The Past (France: Le passé), 2013.
Written and Directed by Asghar Farhadi.
Starring Bérénice Bejo, Tahar Rahim, Ali Mosaffa, Elyes Aguis and Pauline Burlet.
An Iranian man deserts his French wife and her two children to return to his homeland. Meanwhile, his wife starts up a new relationship, a reality her husband confronts upon his wife’s request for a divorce.
After winning rave reviews (not to mention a Best Foreign Language Film Oscar) for 2011’s A Separation, any follow-up of Iranian director Asghar Farhadi’s threatened to offer a comedown. And The Past – his first foray into French-language cinema – may be admirably performed by its cast and never less than intriguing, but it’s only really ever above-average drama. A three-star movie, where everyone agreed Farhadi’s last film was a solid five.
Returning to Paris to finalise his divorce from estranged wife Marie (Berenice Bejo), Ahmad (Ali Mosaffa) also has to spend time among the two children of Marie’s he helped to raise, as well as Marie’s new live-in boyfriend, Samir (Tahar Rahim). Naturally, tension arises, and the scenario can’t help but feel melodramatic. The child actors, especially Elyes Aguis as Samir’s young son from his failed marriage, are effective, moreso than the adults – Bejo, Mosaffa and Rahim are fine, but their characters are all rendered rather colourless.
Mosaffa in particular is lumbered with a fairly flat protagonist, and the lack of real passion fails to match the somewhat soapy storyline, the actors understated even as shocking twists and turns reveal themselves. Farhadi has, at least, made something that’s rarely boring: the writer-director drip-feeds information, raising the intrigue by allowing us to gradually figure out for ourselves what relationships and history these characters actually share with one another.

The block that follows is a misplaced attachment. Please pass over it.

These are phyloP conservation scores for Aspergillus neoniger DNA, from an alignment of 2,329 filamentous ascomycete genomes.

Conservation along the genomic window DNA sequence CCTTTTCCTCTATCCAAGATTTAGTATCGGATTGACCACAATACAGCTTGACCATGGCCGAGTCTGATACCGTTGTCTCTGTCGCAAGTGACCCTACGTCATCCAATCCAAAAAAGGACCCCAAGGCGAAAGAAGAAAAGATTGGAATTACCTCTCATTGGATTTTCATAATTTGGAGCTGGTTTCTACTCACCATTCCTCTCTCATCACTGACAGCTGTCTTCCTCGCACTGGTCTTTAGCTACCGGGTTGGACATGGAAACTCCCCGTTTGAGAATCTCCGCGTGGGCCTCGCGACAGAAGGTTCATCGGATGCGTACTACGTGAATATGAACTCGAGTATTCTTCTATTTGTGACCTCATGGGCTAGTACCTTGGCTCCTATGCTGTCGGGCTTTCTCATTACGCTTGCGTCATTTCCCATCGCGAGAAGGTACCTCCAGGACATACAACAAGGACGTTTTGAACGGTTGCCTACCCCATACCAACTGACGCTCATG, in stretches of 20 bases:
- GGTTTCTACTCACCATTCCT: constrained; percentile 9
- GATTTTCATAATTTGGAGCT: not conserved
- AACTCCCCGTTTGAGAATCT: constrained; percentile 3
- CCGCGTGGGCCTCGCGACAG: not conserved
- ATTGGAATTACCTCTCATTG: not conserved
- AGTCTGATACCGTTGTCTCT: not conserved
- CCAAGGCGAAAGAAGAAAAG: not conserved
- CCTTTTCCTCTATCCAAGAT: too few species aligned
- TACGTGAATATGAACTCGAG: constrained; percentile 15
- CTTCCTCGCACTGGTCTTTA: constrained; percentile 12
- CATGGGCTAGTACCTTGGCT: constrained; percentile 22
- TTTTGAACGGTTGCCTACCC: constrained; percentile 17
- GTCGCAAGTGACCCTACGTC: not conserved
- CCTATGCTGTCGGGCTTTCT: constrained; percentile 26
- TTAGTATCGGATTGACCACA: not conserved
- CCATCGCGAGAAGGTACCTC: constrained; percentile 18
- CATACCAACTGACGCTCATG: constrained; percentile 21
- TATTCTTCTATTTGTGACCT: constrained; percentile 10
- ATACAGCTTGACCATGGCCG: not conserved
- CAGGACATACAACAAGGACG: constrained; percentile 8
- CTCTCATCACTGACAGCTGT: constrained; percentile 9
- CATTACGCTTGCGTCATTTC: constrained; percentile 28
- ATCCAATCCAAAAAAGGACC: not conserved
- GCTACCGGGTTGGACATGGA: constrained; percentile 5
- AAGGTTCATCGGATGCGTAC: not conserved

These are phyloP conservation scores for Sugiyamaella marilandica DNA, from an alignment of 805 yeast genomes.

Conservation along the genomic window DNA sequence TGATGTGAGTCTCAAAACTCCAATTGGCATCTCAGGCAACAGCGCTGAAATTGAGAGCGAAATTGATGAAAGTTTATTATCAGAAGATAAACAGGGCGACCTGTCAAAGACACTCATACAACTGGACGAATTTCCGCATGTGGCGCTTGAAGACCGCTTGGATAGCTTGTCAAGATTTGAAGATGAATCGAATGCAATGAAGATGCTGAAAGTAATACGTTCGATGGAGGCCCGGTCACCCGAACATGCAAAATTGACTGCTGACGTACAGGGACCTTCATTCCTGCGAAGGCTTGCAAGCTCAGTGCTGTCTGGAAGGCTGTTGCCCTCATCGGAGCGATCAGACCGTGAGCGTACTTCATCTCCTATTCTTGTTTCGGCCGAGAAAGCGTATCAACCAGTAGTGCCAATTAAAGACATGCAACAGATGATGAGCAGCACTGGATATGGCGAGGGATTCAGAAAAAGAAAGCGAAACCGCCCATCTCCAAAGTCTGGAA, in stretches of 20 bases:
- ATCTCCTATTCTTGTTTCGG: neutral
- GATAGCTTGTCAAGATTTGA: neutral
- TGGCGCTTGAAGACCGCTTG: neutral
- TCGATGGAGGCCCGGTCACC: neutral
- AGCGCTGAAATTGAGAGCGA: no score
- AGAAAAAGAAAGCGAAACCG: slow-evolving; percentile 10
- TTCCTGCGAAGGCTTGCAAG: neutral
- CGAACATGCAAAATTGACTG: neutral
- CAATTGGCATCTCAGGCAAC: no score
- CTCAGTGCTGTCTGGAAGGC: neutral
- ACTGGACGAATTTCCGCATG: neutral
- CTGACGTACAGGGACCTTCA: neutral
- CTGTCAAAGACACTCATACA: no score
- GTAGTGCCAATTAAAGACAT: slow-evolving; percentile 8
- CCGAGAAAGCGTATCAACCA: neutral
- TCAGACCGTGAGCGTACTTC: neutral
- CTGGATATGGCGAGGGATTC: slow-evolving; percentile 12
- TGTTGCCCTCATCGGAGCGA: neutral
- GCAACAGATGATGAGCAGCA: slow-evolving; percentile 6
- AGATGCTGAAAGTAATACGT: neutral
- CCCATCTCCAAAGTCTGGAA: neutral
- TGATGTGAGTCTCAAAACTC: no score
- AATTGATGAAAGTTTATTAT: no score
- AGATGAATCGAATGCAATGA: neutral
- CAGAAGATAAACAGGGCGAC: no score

Our sympathies fluctuate, as each character reveals something newly ugly or admirable about themselves during the film’s progression. Rahim’s Samir can be surly and emotionally abusive, but we come to realise he’s a man shouldering extreme pressure, caught between a turbulent new relationship and an old one that likely won’t ever be rekindled. Bejo’s Marie is more complex still, given to loving kindness or eruptions of intense rage; it’s just a shame that Farhadi also often casts Marie as the villain, in a manner that comes across as ever so slightly misogynistic.
Shot in the autumn greens and browns of a David Fincher film, Farhadi’s movie is an aesthetic pleasure, even if, unfortunately, the overall tone is as subdued as that colour palette. The Past can be an interesting exploration of cause and effect in a domestic setting – much of the film is taken up by characters trying to appropriate blame for one shitty life turn or another, with the adults ordering their children to apologise for misdeeds without ever owning up to their own.
There are good standalone scenes: the relationship between Ahmad and Marie’s daughter Lucie (Pauline Burlet) produces some of the film’s more tender moments, while early on Samir’s son Fouad has to be physically restrained by Ahmad – a stranger in his home – during an outburst, the child so enraged at his lot in life that he kicks and punches wildly around his bedroom, lashing out at a world that inexplicably appears to be punishing him. Elyes Aguis is actually the standout performer of The Past – the rest of the film could just have used a bit more of his fire and spontaneity.
Flickering Myth Rating – Film: ★ ★ ★ / Movie: ★ ★ ★
Brogan Morris – Lover of film, writer of words, pretentious beyond belief. Thinks Scorsese and Kubrick are the kings of cinema, but PT Anderson and David Fincher are the young princes. Follow Brogan on Twitter if you can take shameless self-promotion.